As a prematurely jaded millennial cynic (thanks climate change and the GFC) I sometimes struggle to buy into silver linings. Some things are just decidedly negative, no matter which way you look at them.

So when the news of Hilary Barry's shock departure from MediaWorks broke, it sent my heart hurtling into my mouth.

The earth moved. It was worse than Richie hanging up his boots.

What would we do without Hilary there to reassure us on the 6 o'clock news? How would we cope with emergency defecation situations without her? And who would rattle the swear jar at Paul?

Advertisement

The thought was too much to bear. Then another one replaced it.

The Hilary Barry Show.

It has a ring to it, and someone needs to make it happen. Pronto.

All signs seem to point to TVNZ.

With all due respect to the national broadcaster's great stable of talent, the lineup could certainly do with a shakeup.

I'm probably not the target market, but I was recently forced to watch Breakfast and it nearly sent me back to sleep. If there's a show that could do with a rebrand with Hilary at the helm, it's that one.

The thing about TV is that it will inevitably eventually die, and it'll die even quicker if it's boring.

The dreaded younger generation are so spoiled for choice online that we won't simply watch something because the programmers have decided to broadcast it at a certain time of day.

But Hilary Barry, she of the many brilliant online viral hits, could just be the Holy Grail. She's loved by the young, old and in-between. I'd tune in to watch her laugh any day.

With the "mother of the nation" title already taken by Judy Bailey, it's hard to know how exactly to describe Hilary Barry. Is she Aotearoa's cool aunt? Does that make her Aunty Helen's sister? It's all rather confusing.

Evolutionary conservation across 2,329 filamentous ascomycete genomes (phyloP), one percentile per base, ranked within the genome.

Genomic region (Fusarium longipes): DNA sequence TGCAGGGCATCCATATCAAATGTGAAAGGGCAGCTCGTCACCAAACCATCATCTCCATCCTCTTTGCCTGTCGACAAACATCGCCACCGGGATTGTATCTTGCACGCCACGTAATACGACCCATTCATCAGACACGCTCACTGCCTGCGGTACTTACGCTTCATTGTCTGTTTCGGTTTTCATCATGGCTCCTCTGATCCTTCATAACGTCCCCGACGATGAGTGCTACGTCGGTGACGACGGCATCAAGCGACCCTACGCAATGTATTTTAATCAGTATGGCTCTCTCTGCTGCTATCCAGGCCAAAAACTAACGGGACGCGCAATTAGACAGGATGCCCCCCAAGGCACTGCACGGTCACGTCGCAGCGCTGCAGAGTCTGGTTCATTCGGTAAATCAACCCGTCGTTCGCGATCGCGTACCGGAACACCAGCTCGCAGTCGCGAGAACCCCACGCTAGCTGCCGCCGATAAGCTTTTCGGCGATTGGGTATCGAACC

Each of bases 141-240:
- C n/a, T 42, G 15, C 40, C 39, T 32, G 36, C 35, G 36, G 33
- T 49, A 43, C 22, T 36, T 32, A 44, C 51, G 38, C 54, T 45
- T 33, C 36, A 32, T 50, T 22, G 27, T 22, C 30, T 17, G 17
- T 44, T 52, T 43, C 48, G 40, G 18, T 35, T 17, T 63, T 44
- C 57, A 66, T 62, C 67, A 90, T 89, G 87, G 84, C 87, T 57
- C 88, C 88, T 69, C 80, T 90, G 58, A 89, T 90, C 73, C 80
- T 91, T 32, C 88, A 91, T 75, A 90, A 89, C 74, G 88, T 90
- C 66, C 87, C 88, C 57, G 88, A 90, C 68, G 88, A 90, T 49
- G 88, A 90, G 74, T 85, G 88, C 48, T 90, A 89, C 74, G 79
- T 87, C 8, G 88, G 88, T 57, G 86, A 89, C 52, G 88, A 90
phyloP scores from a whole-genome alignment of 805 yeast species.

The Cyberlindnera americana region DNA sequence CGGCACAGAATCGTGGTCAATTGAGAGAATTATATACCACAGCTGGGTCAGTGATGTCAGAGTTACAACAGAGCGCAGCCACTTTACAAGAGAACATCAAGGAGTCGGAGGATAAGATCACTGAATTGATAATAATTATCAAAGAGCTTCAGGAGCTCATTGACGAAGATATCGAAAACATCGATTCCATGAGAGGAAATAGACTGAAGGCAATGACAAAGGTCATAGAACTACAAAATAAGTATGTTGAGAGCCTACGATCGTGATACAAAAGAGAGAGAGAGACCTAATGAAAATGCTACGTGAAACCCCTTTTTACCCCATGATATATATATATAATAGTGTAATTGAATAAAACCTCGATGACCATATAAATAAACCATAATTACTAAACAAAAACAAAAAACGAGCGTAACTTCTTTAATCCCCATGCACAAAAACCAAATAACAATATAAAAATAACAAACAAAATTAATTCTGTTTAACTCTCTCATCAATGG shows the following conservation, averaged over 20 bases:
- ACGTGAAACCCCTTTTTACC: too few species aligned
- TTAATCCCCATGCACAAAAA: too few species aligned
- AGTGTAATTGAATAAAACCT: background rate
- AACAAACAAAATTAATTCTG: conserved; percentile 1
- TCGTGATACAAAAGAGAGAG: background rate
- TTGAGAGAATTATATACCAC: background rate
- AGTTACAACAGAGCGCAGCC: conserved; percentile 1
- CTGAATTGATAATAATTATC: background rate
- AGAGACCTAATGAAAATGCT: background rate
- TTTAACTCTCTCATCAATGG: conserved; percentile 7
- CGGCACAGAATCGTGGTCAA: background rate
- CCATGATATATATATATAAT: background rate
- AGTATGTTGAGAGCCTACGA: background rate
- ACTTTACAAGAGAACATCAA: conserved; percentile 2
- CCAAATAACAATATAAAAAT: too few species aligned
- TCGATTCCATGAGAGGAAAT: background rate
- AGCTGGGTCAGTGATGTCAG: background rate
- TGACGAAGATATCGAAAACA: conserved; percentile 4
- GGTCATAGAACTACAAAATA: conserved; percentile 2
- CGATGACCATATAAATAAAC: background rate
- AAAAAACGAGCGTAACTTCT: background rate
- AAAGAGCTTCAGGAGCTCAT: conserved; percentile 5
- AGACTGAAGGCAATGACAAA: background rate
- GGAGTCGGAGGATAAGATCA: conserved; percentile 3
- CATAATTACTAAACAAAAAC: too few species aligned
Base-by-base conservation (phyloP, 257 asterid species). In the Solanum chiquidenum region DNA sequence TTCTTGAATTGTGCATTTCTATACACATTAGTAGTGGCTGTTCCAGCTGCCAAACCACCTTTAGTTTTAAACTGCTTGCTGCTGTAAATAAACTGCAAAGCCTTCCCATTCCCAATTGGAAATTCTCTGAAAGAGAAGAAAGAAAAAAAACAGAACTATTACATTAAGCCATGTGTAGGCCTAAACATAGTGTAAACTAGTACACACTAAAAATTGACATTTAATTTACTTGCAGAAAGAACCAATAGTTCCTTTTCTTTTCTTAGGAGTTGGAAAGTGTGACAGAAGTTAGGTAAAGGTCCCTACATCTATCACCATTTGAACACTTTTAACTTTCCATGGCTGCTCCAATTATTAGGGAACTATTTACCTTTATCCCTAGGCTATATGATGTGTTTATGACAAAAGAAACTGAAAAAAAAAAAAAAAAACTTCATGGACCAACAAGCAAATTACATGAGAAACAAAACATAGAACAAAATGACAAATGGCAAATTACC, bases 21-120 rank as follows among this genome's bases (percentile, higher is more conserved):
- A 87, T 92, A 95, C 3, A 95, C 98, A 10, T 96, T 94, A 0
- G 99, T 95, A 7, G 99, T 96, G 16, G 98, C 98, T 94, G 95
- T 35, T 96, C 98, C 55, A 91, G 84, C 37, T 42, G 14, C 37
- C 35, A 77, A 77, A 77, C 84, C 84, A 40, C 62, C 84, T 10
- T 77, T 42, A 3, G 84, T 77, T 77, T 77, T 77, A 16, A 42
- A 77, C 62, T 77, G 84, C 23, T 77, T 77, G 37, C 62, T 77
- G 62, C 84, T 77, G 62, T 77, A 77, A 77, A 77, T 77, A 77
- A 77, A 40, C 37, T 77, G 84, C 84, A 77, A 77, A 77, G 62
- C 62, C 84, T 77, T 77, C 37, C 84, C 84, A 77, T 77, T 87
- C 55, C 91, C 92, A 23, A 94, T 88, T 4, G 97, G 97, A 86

Whatever her official title, she is one of my favourite human beings. She sent me a tweet after I'd sung the national anthem at the Cricket World Cup final and again after Jonah's memorial service. She gave me a hug on my first day on the Paul Henry Show panel and made my nerves disappear.

She's every bit as lovely as you'd think she is. And she's one of (if not the) best broadcasters in the country. No other New Zealand anchor's resignation would have the power to roll a network's CEO.

From her dignified and compassionate anchoring during the Christchurch earthquake, to her moving reporting of the death of Nelson Mandela, to her entirely appropriate eye rolling over the mind-numbing continual coverage of Pippa Middleton's dress, she's the great news chameleon.

Serious when the occasion calls for gravity, and light-hearted when it calls for humour.

I can't think of anyone else in New Zealand who can transition so gracefully from reading hard news to telling Paul Henry off.

Nor someone who is better loved by their colleagues. She is the glue that holds everything together (and keeps the Broadcasting Standards Authority happy). Being in the studio with Hilary, Paul and Jim is a special privilege. Theirs is a camaraderie that is likely to be impossible to replicate.

So wherever she ends up, the organisation needs to build a new team around her - one that will allow her to shine as the utterly relatable human being she is.

To amplify the best of her "Hilary-isms" rather than trying to force her to fit into their style guide. To bring young journalists into her team so that they can learn from the very best. And to give her the top billing she deserves.

It's about bloody time that a woman led a prime-time show in this country, and I can't think of anyone better to break through the white male gridlock. A true journalist, adored by the nation, with a wicked sense of humour and a razor-sharp mind - the prime-time men should be shaking in their boots.

So bring on The Hilary Barry Show. A mix of news, current affairs, wit and uncontrollable laughter. Sounds like a winning formula.

I want to thank the many people who have reached out to me over the past week, and all of the readers who have joined in the call for change in the New Zealand music business.

Last week's column was difficult to write, and I was very nervous before its publication. I'm deeply grateful for the support I've received.

It's not okay for women (or men) to have to put up with sexual harassment in their workplace, at work-related events - or anywhere, for that matter - and I hope that the industry can come together to address the issues it faces when it comes to gender, equality and safety.

Debate on this article is now closed.